Wednesday, November 21, 2012

Uzbekistan, and Man's Destruction

There are many times in my life that I have visited a place for it's ambiance or it's natural beauty.  However, many of us have spent significant time wandering the globe, looking at ancient ruins and wondering how things came to that.  Here in the U.S. where I live, we have gone overboard to protect and preserve some really weird things in the name of not destroying them.  There's a busted bell in Philly that exemplifies that.  But, some other cultures, in the name of progress have done some odd things with some amazing repercussions.
This one is for Soviet buffs like me.  This is the Aral Sea.  No, you're not seeing things.  It looks like a desert, but see the ships.  They used to be sitting in water.

Here you can see the sea as it is and the dotted lines show where it used to be.  The two rivers that were running into it, the Amu Darya and the Syr Darya, were dammed up in the 1960's to provide irrigation for cotton and rice fields.  With these two rivers being the only supply of water to the foremost inland salt water sea, the water has simply gone away.  The ships have sat right there in the water until it went away.  The town of Muynak has gone by the way too.

There's not much left.  This is the local hotel.

There's not much left.  There aren't very many people either.  This place used to be a big fisherman's port on a thriving sea.  Now, it's a desert ghost town.  Welcome to a modern ecological disaster.
But yet, it's something that is amazing to see.


It's amazing, isn't it?  There's nothing on Earth quite like it.  Here's the thing.  If you like to look at ruins in Rome or Athens, then think about this.  In a thousand years, people could be coming to look at these ruins in the same way that we go to look at the others.  This is something you don't see every day.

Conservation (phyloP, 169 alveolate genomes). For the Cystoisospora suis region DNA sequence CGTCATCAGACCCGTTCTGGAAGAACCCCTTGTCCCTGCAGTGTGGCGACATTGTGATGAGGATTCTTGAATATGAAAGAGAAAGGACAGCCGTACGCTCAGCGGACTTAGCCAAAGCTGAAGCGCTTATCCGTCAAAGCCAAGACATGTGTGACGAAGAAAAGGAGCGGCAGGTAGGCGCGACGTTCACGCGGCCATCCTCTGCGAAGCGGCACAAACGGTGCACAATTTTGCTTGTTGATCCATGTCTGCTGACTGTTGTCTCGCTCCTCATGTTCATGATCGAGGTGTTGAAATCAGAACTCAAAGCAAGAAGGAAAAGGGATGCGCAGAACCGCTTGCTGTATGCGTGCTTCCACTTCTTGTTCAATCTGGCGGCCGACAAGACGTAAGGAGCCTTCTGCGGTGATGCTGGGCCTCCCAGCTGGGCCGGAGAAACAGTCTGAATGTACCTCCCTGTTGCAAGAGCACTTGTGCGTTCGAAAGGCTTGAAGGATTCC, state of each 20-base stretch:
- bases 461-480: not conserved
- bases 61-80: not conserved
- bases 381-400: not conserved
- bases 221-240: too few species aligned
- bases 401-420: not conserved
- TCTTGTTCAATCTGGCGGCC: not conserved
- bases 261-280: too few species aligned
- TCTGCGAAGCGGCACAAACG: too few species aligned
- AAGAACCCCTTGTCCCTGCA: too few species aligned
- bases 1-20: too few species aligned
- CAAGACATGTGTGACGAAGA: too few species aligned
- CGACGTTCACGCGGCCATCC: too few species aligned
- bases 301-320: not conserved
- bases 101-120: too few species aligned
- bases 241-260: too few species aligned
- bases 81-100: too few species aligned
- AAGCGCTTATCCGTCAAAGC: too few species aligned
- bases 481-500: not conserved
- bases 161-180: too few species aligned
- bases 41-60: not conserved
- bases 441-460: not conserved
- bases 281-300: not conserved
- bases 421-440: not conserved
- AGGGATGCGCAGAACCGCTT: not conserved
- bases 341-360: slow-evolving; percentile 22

Uzbekistan is a fascinating and beautiful country with wonderful steppe cultures to learn about.  You can take a tour that includes living in a Yurt with locals that teach you about the ancient nomadic lifestyle and the foods that they eat.  You can come and spend your time in Tashkent where there's a modern lifestyle emerging.  It's an amazing country.  It's an amazing journey.  Just take that side trip up to Muynak and the Aral Sea.  It's a side trip you'll never forget.
And take that side trip soon.  The people in the area are starting to clean it up, so to speak.  Some of the locals have been making deals to sell the remains of some of the ships for scrap.  That means simply that as time goes on, there will be less of a ship graveyard to see.  As time goes on, there may also be less of a remaining sea to look at.  As it stands, you can still go to parts of the sea where you can get in the water if you like that much salt.
There are also areas in Kazakhstan where they have salt flats from the dried up sea and mine that salt for sale.  It's the other part of the Aral Sea that's definitely worth a look.

It's amazing that the world's fourth largest sea has come to this.  There are efforts in place to reverse the effects of this disaster.  Hopefully they will succeed.  But in the meantime, come and take a look at what the Soviets did in the name of cotton and rice.
 So, if you like to look at really different things, I can't think of much that would be more different than the Aral Sea.  If you want to see something that will stick with you forever, like Auschwitz, this could well be it.
Take a look and be amazed.  It's the trip to a graveyard of a lifetime.

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